A new stereo was being developed, and the electronics company created a focus group. They gathered people around to ask them what they thought of the stereo.
The features, whether they liked it, what they’d be willing to pay.
People said they’d happily pay $90, $100, or even $200.
Of course, the electronics company was thrilled! People loved the stereo!
Then, the focus group leader had an idea — he said “we’d love to thank you for participating in the focus group! We’ll be selling this stereo for $80, but we’d love to give you one. You can choose either the stereo or $20 cash”.
You guessed it — everyone took the cash. They’d been providing positive feedback the entire time to fit in with the group, not appear harsh or negative, and be liked by the focus group leader. After all, the company had spent millions of dollars developing the stereo! They didn’t want to be discouraging.
The Feedback Gap
You see, there’s a gap between what people say and what people do.
When a waitress asks what we thought of a meal, we say we loved it (and perhaps we even did!), but most times, we don’t go back to the restaurant or tell our friends about it.
We say we had a great time at the end of a date, but do we agree to a second date? Sometimes….but not always.
You see, asking someone if they liked something (or asking for feedback) is a blunt instrument — it doesn’t tell us anything informative. We’d rather be encouraging and agreeable. Everyone is susceptible to this.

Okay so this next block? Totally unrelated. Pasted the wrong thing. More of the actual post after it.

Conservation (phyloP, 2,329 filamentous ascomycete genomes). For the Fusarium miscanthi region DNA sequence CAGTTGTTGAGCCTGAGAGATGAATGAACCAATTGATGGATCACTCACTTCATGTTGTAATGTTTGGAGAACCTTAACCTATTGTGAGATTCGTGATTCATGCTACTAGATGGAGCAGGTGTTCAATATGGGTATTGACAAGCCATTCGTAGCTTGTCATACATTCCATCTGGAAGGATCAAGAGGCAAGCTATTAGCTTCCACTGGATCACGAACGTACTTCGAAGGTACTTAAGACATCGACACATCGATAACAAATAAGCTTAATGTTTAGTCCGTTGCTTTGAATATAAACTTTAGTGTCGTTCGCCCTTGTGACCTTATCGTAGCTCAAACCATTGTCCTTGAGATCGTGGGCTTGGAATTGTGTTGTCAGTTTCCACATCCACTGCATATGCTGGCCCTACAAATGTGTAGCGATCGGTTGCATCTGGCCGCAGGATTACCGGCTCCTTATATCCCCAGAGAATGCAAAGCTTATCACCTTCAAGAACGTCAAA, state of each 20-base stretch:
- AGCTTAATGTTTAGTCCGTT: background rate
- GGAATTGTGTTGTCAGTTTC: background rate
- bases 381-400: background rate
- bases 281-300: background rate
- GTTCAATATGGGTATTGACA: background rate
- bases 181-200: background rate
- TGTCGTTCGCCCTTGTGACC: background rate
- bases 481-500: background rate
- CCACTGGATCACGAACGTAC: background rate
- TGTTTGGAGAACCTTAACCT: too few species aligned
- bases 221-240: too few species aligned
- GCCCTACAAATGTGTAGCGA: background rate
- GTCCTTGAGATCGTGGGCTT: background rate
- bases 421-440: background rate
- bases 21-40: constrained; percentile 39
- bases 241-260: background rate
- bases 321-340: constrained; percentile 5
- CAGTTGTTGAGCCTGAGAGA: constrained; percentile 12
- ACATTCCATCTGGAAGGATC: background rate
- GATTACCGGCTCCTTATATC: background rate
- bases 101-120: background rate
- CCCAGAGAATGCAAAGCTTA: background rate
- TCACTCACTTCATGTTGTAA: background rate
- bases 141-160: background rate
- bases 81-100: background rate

The Feedback Gap is created because we’re socialized to be agreeable and positive. There’s a narrow range of things we love enough to share, buy, or pay attention to, but a wide range of things we’ll say we like if asked.
Ultimately, audiences lie to us. Bummer, right?
Here’s why this matters — there’s a wide variety of talks, books, blog posts and ideas within you. People will say many of them are good ideas (if asked), but what that doesn’t tell us is what the BEST ones are. If everything is “good” we don’t have an accurate way of judging what “great” is from our audience’s perspective.
Here’s a challenge for today — the next time you’d like feedback on something, provide multiple versions (eg: rather than “what do you think about this article title”, try for “here are 3 titles I’m considering…which do you think is the best?”). In providing multiple options, you provide the opportunity for someone to give you feedback in a non-biased way, and you can start to close the Feedback Gap.